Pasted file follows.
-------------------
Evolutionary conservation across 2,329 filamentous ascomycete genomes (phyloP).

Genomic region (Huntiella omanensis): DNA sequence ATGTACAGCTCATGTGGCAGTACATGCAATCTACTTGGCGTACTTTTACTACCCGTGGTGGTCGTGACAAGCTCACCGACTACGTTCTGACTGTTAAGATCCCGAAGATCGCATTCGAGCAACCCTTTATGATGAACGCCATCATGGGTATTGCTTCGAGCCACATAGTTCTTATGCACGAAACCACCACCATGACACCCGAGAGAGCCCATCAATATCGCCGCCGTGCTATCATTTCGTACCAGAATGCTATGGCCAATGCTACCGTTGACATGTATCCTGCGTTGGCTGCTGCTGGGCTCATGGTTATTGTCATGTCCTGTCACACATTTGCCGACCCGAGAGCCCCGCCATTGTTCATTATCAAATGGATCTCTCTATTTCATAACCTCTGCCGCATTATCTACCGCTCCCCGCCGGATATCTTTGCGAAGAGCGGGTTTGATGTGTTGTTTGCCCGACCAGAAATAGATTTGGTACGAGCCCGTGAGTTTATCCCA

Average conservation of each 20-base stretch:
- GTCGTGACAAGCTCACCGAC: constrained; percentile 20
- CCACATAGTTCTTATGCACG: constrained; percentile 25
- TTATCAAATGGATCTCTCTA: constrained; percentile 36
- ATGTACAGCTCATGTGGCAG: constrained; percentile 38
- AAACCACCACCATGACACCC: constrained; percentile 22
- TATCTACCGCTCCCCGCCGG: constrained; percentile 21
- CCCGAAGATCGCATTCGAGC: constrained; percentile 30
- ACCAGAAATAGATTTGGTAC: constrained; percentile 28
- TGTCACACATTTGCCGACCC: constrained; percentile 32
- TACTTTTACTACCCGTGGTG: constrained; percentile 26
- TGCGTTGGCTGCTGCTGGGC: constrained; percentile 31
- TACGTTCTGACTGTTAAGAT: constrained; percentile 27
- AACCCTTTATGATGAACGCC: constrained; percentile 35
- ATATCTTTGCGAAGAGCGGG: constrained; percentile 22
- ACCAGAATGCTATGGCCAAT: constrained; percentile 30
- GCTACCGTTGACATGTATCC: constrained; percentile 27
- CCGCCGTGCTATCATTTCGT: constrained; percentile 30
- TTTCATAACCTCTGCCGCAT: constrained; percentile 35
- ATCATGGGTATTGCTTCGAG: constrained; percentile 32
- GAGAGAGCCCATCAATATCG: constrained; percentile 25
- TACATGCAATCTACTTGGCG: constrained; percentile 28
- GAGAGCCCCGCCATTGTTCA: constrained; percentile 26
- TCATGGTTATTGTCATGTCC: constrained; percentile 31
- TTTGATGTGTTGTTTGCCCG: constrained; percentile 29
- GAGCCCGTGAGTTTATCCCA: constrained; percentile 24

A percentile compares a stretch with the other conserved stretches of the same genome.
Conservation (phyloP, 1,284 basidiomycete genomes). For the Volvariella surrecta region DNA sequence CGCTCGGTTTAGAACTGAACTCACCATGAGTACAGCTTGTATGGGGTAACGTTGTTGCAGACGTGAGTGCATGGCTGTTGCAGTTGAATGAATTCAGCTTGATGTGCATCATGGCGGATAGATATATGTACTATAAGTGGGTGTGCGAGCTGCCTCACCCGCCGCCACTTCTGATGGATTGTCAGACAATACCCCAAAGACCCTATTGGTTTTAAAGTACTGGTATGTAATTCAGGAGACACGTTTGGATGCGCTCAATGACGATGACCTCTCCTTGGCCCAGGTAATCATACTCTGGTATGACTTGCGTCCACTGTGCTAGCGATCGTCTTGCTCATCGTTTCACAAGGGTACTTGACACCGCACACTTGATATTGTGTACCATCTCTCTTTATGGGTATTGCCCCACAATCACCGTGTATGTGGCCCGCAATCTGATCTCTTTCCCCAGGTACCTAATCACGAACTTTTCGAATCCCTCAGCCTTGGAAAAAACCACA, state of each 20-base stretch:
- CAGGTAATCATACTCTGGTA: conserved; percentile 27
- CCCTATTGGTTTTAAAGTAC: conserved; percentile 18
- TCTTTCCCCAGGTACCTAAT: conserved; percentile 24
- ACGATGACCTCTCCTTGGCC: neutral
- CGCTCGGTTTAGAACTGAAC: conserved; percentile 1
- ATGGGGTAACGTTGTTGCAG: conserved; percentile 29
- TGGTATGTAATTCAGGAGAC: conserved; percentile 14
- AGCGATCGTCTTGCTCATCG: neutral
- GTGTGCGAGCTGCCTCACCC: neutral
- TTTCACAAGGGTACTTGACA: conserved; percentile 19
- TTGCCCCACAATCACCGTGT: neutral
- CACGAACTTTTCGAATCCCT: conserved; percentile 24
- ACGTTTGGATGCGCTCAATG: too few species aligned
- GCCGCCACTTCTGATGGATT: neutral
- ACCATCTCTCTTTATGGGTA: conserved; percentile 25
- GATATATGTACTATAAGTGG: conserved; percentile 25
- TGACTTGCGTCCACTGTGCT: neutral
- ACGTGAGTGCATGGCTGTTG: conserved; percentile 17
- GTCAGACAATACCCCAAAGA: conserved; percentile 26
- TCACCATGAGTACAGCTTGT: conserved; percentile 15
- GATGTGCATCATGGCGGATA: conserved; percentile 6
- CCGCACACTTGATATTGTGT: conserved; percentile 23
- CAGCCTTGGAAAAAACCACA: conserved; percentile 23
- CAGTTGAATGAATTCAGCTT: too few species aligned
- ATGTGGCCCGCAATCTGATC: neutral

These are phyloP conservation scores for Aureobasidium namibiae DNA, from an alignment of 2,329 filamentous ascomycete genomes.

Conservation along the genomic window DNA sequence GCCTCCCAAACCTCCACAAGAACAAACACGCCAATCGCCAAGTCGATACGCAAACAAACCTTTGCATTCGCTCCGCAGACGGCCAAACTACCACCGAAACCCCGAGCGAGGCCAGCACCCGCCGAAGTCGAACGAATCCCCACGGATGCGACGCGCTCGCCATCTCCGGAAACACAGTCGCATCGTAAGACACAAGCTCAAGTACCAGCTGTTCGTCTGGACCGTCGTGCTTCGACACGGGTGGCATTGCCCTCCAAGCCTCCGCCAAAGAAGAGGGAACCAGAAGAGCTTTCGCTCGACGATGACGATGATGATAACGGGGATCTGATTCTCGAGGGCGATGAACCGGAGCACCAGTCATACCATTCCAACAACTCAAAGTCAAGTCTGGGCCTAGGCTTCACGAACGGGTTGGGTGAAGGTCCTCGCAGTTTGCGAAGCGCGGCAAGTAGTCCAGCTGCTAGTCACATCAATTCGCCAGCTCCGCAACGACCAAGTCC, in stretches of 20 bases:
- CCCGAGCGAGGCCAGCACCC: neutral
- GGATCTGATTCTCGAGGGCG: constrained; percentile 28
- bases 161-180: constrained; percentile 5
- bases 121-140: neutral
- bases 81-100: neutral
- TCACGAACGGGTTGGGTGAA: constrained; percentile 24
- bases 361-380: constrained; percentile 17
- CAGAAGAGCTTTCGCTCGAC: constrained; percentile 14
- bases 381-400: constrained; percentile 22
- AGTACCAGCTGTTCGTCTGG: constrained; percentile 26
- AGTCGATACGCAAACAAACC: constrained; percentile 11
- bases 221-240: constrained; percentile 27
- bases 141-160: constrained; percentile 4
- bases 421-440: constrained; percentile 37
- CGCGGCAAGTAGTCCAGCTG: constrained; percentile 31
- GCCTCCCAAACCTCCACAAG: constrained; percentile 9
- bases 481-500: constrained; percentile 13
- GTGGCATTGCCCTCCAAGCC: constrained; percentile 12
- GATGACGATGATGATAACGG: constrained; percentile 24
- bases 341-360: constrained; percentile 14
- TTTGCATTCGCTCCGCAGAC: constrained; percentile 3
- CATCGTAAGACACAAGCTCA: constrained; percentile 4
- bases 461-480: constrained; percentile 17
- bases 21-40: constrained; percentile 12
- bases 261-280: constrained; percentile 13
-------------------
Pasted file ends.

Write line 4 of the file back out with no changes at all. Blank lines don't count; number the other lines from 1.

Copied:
- GTCGTGACAAGCTCACCGAC: constrained; percentile 20